Deb Morrissett, 55
Vice President, Regulatory Affairs, Chrysler Group
Education: B.S., electrical engineering, Lawrence Technological University; M.S., electrical engineering, University of Michigan-Dearborn
What your college professors didn't teach you: "The one thing that I believe we weren't taught was how to communicate both verbally and in writing in a technical manner. ... I still don't like standing in front of groups of people. I was never trained in it. And it wasn't until I was well into my career that I found I had to stand and communicate."
Career highlights (all with Chrysler)
- 1999-2004 Director, electrical/electronics, purchasing and supplier quality
- 1996-99 Senior manager, electrical/electronics supplier quality
- 1984-96 Manager, emissions compliance, vehicle safety and emissions office
- 1978-84 Engineer, emissions certification, surveillance and compliance
- 1976-78 Participant, Chrysler Institute of Engineering training and job rotation program
- 1975-76 Speaker engineer
First automotive job: Speaker engineer in body engineering at Chrysler Corp. in 1975
Biggest mistake and what you learned: "I'm 55 years old, and I never went back for my M.B.A. The biggest mistake I ever made was stopping. Once you have the momentum going, you (should) just keep going."
Proudest achievements: "They are the little things that happen every day," such as being thanked by parents for safety programs and seeing the success of people whom she has mentored.
Current challenge: "I work in regulatory affairs. It's safety, and it's emissions, and it's fuel economy, and it's things like plant deactivation and Superfund sites. A lot of times, what bothers me is what I don't know. What's going to hit us this morning? What's going to happen that's unforeseen? I think it's really the unknown."
On being successful: "I'm not successful because I'm a vice president. I and everyone else are successful for the things we do in our life and how we treat others. My dad never got a college education, and I think the most he ever made in his life was maybe $16,000 the last year he worked. He was a good person. He worked hard. He helped others. And I think he was very successful."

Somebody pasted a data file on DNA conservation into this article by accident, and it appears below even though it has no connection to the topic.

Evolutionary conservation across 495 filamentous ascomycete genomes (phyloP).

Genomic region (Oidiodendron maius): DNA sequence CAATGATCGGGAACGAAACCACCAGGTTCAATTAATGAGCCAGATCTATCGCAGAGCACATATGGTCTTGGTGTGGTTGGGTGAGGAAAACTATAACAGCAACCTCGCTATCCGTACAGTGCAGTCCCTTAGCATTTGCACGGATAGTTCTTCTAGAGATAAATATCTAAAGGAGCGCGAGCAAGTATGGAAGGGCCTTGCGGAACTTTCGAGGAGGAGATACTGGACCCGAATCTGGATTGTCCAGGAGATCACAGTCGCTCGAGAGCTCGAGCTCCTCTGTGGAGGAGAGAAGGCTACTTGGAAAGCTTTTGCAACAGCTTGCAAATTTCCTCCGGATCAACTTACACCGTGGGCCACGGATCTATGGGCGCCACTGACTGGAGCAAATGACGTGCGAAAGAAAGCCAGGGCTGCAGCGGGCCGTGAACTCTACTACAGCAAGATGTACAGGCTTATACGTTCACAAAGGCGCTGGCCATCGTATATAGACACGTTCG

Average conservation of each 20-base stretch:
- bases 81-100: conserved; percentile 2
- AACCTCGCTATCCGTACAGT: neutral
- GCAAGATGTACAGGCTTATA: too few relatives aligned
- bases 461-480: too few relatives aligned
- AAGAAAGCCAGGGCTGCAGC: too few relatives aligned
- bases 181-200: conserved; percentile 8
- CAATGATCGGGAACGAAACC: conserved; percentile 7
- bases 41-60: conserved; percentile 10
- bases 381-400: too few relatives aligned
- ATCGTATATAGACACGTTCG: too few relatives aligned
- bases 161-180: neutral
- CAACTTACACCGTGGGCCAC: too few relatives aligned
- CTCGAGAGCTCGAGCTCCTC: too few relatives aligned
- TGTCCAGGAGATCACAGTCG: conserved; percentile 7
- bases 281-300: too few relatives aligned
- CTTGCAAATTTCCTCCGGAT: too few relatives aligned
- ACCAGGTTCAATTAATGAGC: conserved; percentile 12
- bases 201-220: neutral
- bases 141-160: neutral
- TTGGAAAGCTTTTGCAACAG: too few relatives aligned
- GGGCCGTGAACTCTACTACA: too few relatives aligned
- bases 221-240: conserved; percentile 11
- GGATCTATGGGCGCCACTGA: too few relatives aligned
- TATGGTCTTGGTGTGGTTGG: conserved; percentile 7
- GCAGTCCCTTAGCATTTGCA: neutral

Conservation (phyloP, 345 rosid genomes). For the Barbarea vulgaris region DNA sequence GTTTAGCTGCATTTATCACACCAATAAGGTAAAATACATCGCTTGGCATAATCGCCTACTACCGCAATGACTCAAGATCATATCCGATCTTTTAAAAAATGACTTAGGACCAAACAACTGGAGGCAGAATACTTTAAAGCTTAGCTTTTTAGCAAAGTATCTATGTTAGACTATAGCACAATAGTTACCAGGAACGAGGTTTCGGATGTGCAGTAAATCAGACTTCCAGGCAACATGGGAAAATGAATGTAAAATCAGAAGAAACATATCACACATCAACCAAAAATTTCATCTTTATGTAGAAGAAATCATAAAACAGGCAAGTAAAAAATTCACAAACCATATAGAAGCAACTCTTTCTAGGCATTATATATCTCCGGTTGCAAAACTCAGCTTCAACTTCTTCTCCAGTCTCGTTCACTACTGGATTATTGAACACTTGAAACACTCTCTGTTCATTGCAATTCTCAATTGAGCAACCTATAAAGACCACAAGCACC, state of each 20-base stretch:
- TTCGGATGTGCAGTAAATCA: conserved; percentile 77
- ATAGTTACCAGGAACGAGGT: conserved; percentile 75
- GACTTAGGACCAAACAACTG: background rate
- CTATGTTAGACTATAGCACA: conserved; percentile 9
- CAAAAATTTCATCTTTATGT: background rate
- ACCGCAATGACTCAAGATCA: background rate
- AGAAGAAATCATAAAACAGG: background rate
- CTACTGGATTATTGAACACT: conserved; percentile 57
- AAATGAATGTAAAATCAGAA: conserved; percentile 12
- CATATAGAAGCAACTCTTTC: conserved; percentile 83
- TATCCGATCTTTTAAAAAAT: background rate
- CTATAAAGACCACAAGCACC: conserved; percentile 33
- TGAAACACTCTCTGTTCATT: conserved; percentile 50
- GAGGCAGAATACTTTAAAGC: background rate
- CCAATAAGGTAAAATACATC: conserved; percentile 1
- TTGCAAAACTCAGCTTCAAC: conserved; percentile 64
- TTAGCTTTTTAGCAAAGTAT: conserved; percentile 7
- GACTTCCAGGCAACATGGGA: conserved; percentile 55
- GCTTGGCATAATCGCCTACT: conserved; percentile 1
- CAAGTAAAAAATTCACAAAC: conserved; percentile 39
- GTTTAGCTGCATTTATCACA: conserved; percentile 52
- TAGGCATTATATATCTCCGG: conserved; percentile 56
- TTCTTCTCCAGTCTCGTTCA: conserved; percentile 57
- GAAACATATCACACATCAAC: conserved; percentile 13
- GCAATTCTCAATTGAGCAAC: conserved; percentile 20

What about the auto industry surprised you: Citing advanced technologies, such as hybrids, and others that are just beyond the horizon, such as hydrogen vehicles, she said: "I never really saw it coming. Now I'm so eager to see how it all works its way out."
What women need to know for success in the auto industry: "Every time somebody starts on the woman thing, it's a concern for me. What every woman needs to know is to think like a professional. ... One of the things that really bothers me is no one ever lets us forget that we're (women) in the automobile industry."
Job to which you aspire: "I just try to do the best I can in the job I'm in, and we'll see what happens next."
What you do to relax: "My husband and I bought a piece of property in northern Michigan. We have about six acres of pine forest. It's about 15, 20 minutes away from the nearest city, and it's on a little river. I go up there and I put on my farmer overalls and my sneakers and hike around my property and do as little as possible."